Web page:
Naturally, Mary might be irritated by John's failure to do his part if, for example, John gets distracted by a fly on the wall and fails to insert his key in time. Indeed, John will likely be irritated with himself. Both are irritated because John's lapse has prevented both from achieving what both wanted, namely, that each get a chocolate bar (albeit each wanted his or her own taste for chocolate to be satisfied more than each wanted the other's taste for chocolate to be satisfied). The irritation each experiences is based on John's failure to act fully rationally; he acts in error (as Gilbert says). Importantly, this failure is the joint action analogue to Gilbert's personal commitment in the case of individual action; this is a failure to meet one's thin commitments. This suggests that rational commitment in this thin normative sense is what is constitutive of joint action in general rather than Gilbert's much stronger and different deontic normative notion of J commitment. To this extent CET is to be preferred.

Now consider a related, but importantly different, version of the scenario. In this second scenario the device in the wall is a bomb and it has just this minute become common knowledge between John and Mary that they will both be blown up in five minutes unless they jointly defuse the bomb. However, it is also common knowledge between them that there is a way to save their lives. This is for John to insert the device's key into the device in the wall of this room within five minutes and for Mary to do likewise with her key. Surely John will insert his key and Mary her key and, in doing so, they will jointly save their lives. As in the chocolate scenario, there is no communication, and so no communication with respect to one another's readiness to J commit (and no agreement). Nor, let us assume, is there any convention or law governing this kind of situation in the community and jurisdiction in which they find themselves. However, there are moral obligations in play; indeed, there are joint moral obligations. Specifically, John has a moral obligation, jointly held with Mary, to insert his key into the device and, likewise, so has Mary. These jointly held moral obligations are derivable from the morally weighty collective end that they have to save their lives.

In contrast with Gilbert's joint commitment account, CET emphasises the moral importance of the particular collective ends in play in some joint activities, notably joint institutional activity in the service of morally significant collective goods, such as security and aggregate individual freedom.[3] Specifically, on CET political obligation is to a significant extent, albeit not wholly, derived from the moral importance of the collective goods that are at stake in supporting or failing to support particular political institutions; therefore, political obligation has an inherent moral dimension. This contrasts with Gilbert's conception in which rights and obligations (J commitments) are essentially derived from participation in joint activity per se and, therefore, more or less irrespective of the nature of the ends of that activity. Hence, her notion of political obligation that does not have an inherent moral dimension.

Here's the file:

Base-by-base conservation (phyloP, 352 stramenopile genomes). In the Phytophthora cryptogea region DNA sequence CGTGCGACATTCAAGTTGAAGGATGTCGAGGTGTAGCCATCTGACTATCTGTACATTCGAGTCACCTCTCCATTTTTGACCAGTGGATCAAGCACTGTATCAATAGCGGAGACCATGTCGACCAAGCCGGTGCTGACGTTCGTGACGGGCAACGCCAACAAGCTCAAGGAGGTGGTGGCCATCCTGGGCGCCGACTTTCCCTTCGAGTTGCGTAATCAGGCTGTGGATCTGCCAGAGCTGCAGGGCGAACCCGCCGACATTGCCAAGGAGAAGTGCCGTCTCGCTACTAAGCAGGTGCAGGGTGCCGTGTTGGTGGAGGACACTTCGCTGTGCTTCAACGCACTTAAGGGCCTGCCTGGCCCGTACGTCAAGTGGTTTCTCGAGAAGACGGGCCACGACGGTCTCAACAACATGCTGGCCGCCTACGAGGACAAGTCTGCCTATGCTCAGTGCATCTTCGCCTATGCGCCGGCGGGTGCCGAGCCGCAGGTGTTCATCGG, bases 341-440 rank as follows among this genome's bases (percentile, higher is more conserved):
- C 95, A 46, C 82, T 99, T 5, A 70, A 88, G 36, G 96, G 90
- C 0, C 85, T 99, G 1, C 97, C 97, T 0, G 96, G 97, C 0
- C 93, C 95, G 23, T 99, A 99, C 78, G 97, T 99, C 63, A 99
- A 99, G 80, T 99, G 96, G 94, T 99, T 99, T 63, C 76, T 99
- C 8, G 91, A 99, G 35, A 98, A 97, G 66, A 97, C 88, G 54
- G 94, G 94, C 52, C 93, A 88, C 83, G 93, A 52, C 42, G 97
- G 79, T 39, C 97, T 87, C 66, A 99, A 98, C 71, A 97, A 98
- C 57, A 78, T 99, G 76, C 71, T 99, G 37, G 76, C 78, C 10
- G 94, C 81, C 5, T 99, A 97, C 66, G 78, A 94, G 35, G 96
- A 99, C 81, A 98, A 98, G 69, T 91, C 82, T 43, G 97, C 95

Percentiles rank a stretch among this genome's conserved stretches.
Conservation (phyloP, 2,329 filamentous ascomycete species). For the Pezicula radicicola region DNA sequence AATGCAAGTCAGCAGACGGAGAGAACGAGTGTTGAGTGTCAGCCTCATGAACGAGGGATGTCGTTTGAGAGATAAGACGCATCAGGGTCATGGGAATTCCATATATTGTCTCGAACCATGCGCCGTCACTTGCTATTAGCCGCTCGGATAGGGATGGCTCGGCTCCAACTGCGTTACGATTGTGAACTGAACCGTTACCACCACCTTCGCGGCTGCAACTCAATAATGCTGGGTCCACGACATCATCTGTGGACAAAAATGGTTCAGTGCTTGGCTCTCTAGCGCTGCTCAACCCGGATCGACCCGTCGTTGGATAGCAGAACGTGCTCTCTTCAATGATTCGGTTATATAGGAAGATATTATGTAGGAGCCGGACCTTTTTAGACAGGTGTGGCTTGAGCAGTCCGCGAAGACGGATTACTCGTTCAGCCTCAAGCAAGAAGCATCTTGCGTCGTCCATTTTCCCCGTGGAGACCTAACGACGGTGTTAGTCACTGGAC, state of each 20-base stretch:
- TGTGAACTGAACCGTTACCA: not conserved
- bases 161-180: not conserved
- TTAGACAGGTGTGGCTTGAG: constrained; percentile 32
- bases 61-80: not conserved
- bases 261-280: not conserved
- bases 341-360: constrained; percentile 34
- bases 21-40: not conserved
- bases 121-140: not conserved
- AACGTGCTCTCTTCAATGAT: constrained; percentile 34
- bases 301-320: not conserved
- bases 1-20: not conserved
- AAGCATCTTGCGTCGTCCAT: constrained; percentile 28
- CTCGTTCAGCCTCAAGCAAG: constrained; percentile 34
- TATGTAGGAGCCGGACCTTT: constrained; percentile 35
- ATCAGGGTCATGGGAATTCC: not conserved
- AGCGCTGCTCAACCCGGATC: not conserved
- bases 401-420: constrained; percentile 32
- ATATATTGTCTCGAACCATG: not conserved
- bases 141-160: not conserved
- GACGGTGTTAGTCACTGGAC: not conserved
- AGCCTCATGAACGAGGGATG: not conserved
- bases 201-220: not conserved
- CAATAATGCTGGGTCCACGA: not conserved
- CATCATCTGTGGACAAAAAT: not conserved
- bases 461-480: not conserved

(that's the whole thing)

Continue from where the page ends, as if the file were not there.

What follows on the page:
Here we need to distinguish inherently political institutions, such as government, from other social institutions, such as universities, and distinguish, also, morally acceptable institutions from inherently morally unacceptable ones. The claim that the commitments to social and political institutions with a morally acceptable purpose are buttressed by joint participation in those institutions is consistent with both CET and Gilbert's conception. What of joint participation in political institutions with a morally unacceptable purpose, such as a totalitarian government? Such participation is straightforwardly inconsistent with CET. By contrast, on Gilbert's account joint participation in, and support for, a totalitarian government generates (non-moral) commitments, which, I hasten to add, are then overridden by moral considerations. But surely such participation and supportive activity ought not generate any commitments (political or otherwise) since they ought to be repugnant in the first instance. Moreover, on Gilbert's conception, but not CET, there is evidently the possibility of political activity without a moral purpose. In the context of an excess of naked political ambition and political activity undertaken for its own sake in the governing assemblies of contemporary democracies, this is not an attractive prospect. That said, Gilbert offers a distinctive perspective on these issues and is to be applauded for putting them on the collective intentionality/social ontology agenda.

[1] Michael Bratman, "Shared Intention," Ethics 104 1993, pp. 97-113; and Seumas Miller "Joint Action" Philosophical Papers vol. xxi no.3 1992, pp. 275-299, and Social Action: A Teleological Account, Cambridge University Press, 2001, Ch. 2.

[2] See Miller, Social Action, op. cit., Ch. 7 for an individualist analysis of joint rights and joint obligations.

[3] Seumas Miller, The Moral Foundations of Social Institutions: A Philosophical Study, Cambridge University Press, 2010, Ch. 2.